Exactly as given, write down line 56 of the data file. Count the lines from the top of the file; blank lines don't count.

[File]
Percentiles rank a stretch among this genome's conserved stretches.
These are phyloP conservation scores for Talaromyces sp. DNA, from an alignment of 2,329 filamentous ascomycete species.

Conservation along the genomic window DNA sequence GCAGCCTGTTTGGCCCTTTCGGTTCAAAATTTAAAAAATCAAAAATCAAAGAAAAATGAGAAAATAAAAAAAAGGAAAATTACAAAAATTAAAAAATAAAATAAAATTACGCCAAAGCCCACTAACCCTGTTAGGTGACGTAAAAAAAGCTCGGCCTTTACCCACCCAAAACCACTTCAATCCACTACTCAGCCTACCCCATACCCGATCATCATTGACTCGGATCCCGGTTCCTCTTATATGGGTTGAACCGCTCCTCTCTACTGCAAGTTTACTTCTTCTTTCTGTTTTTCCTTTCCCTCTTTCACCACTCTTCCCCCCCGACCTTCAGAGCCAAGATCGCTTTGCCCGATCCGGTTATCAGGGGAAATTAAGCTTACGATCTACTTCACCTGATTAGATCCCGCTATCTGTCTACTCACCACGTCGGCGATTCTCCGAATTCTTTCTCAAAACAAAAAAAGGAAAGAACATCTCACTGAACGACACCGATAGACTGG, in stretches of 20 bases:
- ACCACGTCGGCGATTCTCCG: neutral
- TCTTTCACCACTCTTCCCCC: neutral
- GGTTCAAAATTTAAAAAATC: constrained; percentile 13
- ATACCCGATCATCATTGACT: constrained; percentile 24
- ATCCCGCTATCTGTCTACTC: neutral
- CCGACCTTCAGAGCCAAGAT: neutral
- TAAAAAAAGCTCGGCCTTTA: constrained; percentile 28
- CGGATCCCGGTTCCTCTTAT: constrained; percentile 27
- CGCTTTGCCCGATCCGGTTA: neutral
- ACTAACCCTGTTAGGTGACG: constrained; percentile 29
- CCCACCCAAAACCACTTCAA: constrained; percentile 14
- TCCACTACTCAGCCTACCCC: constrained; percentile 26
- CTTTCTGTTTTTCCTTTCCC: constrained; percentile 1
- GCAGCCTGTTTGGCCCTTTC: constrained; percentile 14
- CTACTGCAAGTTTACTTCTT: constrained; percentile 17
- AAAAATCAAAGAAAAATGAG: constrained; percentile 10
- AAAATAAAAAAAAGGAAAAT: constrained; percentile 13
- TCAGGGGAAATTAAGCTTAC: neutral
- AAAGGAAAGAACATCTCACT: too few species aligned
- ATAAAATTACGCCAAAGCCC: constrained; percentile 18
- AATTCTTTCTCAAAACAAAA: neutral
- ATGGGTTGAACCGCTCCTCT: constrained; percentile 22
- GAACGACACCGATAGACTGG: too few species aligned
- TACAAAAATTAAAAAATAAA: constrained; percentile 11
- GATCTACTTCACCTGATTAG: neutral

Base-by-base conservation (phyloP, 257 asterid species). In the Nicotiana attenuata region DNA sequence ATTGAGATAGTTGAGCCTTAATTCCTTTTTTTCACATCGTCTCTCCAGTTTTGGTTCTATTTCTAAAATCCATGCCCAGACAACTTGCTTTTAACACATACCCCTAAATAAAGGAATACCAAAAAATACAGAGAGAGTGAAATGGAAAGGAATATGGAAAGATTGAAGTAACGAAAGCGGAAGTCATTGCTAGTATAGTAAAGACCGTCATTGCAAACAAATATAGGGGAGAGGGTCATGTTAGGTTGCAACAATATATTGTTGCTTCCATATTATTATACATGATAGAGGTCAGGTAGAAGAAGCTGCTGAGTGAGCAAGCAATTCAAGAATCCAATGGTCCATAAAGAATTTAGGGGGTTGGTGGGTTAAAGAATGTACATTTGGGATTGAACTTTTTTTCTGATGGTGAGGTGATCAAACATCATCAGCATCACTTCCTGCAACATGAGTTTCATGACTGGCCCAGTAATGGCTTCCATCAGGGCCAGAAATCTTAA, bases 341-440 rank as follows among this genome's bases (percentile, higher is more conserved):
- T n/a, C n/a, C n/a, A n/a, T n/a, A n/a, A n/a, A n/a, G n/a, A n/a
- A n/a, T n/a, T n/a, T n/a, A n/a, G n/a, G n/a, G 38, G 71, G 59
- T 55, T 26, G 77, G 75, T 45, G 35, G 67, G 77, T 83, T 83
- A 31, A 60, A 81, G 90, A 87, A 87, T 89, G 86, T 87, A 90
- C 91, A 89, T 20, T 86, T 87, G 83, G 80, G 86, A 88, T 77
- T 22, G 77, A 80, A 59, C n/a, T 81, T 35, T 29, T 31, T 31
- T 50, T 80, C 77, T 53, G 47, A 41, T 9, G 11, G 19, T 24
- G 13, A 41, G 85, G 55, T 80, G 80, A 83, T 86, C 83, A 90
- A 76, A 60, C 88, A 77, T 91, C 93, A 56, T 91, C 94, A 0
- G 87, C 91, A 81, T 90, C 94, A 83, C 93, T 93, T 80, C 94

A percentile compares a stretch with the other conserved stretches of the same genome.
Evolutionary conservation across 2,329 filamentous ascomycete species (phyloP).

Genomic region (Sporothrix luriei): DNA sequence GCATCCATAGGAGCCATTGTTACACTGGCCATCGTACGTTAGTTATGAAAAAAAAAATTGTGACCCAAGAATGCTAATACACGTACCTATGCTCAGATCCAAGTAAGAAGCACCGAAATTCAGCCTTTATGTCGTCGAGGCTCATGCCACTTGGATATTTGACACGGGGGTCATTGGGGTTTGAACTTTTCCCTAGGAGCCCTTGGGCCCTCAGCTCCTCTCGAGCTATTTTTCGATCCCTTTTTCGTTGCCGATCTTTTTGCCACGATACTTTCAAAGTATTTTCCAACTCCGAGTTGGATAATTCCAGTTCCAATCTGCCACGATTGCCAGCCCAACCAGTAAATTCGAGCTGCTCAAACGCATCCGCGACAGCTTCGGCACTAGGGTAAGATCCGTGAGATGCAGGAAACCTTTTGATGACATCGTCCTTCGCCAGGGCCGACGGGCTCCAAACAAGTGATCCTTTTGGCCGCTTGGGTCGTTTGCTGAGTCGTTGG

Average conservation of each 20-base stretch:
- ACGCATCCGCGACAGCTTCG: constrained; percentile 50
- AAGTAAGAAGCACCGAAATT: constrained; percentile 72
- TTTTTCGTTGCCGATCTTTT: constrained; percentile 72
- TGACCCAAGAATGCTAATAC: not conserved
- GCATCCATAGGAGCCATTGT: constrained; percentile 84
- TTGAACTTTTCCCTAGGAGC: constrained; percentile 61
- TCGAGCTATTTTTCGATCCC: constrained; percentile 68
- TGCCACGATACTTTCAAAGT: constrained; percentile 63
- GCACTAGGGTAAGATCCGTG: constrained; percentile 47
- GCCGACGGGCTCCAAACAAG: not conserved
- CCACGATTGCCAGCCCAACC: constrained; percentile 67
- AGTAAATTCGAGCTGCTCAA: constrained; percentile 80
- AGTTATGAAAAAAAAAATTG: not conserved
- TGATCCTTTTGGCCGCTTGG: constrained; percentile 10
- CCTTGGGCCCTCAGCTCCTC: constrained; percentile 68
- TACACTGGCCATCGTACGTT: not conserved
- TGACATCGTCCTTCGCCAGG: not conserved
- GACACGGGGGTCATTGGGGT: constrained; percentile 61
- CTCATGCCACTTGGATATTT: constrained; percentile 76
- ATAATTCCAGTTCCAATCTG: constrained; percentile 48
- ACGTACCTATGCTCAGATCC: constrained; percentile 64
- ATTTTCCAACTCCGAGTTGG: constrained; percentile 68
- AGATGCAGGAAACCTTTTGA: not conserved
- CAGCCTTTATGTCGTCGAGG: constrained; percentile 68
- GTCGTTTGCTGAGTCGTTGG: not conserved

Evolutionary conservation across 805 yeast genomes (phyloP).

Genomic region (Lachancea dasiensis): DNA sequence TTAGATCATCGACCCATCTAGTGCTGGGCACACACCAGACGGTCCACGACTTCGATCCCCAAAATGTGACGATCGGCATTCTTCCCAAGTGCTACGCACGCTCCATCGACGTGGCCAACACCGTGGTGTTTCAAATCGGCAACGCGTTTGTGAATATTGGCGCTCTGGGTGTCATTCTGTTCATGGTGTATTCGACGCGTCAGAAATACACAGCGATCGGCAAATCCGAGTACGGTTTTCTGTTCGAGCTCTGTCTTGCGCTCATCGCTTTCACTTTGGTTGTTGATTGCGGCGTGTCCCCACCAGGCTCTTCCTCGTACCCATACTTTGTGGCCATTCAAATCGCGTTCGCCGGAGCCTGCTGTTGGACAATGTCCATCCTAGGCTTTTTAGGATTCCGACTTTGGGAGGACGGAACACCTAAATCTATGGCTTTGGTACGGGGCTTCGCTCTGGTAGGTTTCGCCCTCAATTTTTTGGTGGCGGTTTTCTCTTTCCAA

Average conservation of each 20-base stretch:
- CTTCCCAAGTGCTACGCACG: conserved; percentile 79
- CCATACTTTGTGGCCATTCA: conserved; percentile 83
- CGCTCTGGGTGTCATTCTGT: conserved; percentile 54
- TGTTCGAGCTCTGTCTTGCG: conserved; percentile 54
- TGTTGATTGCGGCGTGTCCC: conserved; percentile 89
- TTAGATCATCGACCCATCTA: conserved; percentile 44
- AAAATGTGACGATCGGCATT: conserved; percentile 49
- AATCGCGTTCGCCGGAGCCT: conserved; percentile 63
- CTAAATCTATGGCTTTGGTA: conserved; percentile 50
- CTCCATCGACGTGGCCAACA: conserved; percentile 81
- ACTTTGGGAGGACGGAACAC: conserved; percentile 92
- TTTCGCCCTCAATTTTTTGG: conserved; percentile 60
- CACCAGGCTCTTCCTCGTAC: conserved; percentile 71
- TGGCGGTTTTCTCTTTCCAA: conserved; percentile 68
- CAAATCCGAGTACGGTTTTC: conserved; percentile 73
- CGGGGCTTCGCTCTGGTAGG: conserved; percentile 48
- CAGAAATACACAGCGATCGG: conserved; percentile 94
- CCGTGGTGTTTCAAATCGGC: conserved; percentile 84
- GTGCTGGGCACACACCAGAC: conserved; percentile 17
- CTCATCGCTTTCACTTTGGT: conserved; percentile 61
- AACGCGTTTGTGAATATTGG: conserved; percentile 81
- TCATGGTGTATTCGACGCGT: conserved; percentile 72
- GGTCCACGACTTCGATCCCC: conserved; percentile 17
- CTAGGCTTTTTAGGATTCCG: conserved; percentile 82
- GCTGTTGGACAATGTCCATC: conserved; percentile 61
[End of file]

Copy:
- AGTTATGAAAAAAAAAATTG: not conserved